Oxidation of dietary linoleate occurs to a greater extent than dietary palmitate in vivo in humans

Siôn A. Parry, Fredrik Rosqvist, Thomas Cornfield, Amy Barrett, Leanne Hodson*

*Corresponding author for this work

Research output: Contribution to journalArticlepeer-review


Background: It has been suggested that dietary polyunsaturated fatty acids (PUFA) are partitioned into oxidation pathways to a greater extent than dietary saturated fatty acids (SFA). Whilst this has been demonstrated in animal models, evidence in humans is lacking. The potential divergence in the metabolic fate of these dietary fatty acids (FA) may explain some of the reported differences in ectopic fat deposition with SFA and PUFA enriched diets. Aims: To compare whole-body oxidation of dietary palmitate and linoleate after consumption of a single test meal. Methods: In a randomized, crossover design 24 healthy volunteers (12 males and 12 females, matched for age and BMI) underwent two study days separated by 2-week washout period. During each study day participants consumed a standardized test meal which contained [U13C]palmitate or [U13C]linoleate. Blood and breath samples were collected over the 6 h postprandial period and the 13C enrichment in breath CO2 samples and plasma lipid fractions was determined. Results: Appearance of 13C in expired CO2 was significantly (p < 0.05) increased after consumption of the meal containing [U13C]linoleate compared to the meal containing [U13C]palmitate. The recovery of tracer was 8.9 ± 1.2% [U13C]linoleate vs. 5.6 ± 0.4% [U13C]palmitate (p < 0.05). The incorporation of 13C from [U13C]palmitate was greater in plasma triacylglycerol and non-esterified fatty acids than [U13C]linoleate, whereas the incorporation of 13C from [U13C]linoleate was greater than [U13C]palmitate in plasma phospholipids. Although 13CO2 was significantly (p < 0.05) higher in females compared to males after consumption of [U13C]palmitate, there was no difference in 13CO2 between sexes after consumption of [U13C]linoleate. Conclusions: We demonstrate that whole-body oxidation of dietary linoleate is comparatively higher than that of dietary palmitate in humans following consumption of a single mixed-test meal. We found indications of sexual dimorphism for dietary palmitate but not dietary linoleate. Study registration: http://www.clinicaltrials.org/ ID number NCT03587753.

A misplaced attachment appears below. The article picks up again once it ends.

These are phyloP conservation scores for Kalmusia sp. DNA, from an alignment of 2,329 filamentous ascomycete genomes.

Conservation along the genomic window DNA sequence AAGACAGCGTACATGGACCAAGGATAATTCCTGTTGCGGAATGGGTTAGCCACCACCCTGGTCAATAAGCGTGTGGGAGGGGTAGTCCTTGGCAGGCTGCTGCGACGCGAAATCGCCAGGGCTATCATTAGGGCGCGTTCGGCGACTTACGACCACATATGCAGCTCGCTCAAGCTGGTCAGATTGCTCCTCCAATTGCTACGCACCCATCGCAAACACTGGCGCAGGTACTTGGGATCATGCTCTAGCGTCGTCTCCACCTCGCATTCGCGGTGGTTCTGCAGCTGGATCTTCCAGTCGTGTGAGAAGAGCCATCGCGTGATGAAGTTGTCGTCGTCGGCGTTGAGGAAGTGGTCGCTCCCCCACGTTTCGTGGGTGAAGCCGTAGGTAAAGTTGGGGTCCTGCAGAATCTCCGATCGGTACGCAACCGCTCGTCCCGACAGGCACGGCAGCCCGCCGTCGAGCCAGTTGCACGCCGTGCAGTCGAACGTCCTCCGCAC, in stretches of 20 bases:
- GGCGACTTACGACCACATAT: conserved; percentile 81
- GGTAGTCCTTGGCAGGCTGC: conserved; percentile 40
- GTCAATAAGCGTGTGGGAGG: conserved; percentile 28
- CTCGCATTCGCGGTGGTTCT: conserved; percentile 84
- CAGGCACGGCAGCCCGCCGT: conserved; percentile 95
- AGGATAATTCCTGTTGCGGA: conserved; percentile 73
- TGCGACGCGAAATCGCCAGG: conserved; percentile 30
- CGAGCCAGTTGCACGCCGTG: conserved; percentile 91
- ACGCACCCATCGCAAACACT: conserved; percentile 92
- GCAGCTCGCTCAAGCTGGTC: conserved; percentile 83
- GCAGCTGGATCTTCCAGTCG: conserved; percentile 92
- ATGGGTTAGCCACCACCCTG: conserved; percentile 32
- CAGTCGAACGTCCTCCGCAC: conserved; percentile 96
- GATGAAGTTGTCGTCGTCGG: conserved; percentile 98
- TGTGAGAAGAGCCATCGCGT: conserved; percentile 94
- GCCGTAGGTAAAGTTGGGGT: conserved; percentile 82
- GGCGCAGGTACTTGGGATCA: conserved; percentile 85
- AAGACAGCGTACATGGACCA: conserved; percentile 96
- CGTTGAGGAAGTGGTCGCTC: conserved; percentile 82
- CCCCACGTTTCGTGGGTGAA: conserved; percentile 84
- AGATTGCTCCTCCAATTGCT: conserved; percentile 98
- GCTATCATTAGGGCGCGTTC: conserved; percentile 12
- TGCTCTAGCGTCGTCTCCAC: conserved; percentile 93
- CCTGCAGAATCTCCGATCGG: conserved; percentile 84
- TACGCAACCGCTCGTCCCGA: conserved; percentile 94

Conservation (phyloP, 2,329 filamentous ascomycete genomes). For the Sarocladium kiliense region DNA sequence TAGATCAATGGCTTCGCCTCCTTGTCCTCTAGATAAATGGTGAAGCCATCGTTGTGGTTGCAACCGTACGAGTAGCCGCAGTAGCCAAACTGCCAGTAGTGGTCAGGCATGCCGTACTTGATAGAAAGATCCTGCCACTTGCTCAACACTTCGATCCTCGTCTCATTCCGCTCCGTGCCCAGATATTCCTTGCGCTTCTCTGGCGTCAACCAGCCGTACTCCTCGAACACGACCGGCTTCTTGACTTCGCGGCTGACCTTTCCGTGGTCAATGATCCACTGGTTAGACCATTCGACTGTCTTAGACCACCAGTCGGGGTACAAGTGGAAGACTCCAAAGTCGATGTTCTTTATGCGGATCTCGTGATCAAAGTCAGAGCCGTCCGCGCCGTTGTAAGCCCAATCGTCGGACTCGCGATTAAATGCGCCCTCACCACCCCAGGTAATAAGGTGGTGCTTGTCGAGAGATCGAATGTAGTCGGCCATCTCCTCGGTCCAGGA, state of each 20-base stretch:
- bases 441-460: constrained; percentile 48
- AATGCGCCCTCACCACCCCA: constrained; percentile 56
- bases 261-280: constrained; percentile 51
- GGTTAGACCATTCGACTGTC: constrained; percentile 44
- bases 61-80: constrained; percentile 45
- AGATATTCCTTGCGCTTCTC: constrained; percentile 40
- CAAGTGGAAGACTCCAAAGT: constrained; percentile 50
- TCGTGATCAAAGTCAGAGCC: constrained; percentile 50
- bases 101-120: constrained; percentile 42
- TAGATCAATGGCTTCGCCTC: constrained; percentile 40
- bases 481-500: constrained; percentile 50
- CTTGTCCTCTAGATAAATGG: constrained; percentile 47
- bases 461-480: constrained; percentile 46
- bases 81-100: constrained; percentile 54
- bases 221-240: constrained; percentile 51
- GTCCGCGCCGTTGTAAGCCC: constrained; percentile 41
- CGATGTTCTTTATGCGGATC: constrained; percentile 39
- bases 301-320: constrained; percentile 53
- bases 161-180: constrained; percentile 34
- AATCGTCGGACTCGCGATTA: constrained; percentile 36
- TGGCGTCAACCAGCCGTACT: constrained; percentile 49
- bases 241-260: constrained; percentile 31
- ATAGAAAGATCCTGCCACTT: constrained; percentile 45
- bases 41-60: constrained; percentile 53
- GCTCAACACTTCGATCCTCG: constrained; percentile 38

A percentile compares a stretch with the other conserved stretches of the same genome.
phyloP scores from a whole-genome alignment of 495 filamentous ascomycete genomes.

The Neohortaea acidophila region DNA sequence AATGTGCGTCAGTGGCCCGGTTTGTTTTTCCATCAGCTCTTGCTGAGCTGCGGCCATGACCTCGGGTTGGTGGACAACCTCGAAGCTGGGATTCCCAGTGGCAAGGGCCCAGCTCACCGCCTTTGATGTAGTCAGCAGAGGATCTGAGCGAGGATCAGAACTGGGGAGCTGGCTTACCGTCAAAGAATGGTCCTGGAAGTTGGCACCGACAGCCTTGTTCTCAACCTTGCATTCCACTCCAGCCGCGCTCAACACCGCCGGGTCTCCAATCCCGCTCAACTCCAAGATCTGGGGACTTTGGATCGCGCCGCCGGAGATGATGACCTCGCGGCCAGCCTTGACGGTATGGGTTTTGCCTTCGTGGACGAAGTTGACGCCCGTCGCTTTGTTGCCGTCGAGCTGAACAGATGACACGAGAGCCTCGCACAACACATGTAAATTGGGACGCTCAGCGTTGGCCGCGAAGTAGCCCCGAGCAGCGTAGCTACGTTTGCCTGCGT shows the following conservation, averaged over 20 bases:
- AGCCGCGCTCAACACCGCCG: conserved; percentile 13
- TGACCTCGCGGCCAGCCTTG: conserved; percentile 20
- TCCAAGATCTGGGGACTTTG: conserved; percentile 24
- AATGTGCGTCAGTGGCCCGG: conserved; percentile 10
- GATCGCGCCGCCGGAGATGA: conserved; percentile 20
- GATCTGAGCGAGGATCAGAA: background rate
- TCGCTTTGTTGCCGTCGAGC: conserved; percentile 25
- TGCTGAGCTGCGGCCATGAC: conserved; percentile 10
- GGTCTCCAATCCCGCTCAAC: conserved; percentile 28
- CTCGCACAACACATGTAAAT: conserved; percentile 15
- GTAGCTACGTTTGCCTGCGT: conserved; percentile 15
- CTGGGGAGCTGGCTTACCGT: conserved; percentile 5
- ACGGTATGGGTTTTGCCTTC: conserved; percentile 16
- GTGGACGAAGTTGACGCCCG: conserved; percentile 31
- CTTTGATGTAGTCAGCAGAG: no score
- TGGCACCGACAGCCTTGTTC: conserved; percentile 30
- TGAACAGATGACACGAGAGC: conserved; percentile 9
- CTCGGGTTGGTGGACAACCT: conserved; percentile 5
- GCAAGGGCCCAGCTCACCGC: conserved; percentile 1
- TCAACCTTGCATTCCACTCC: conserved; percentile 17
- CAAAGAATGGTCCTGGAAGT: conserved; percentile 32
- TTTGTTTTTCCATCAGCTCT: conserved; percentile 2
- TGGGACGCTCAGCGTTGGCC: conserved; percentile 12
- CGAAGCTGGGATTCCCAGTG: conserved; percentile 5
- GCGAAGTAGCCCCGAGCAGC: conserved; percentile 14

Original languageEnglish
Pages (from-to)1108-1114
Number of pages7
JournalClinical Nutrition
Issue number3
Early online date22 Jul 2020
Publication statusPublished - Mar 2021

Bibliographical note

Funding Information:
This study was funded by the British Heart Foundation FS/15/56/31645 (LH), and the Biotechnology and Biological Sciences Research Council Institute Strategic Programme Food Innovation and Health ( BB/R012512/1 and its constituent project BBS/E/F/000PR10347 ) (LH). FR is supported by Henning and Johan Throne-Holst's Foundation , Swedish Society for Medical Research , Swedish Society of Medicine and The Foundation Blanceflor .


  • Dietary fat
  • Fat oxidation
  • Linoleate
  • Palmitate
  • Polyunsaturated fatty acid
  • Saturated fatty acid


Dive into the research topics of 'Oxidation of dietary linoleate occurs to a greater extent than dietary palmitate in vivo in humans'. Together they form a unique fingerprint.

Cite this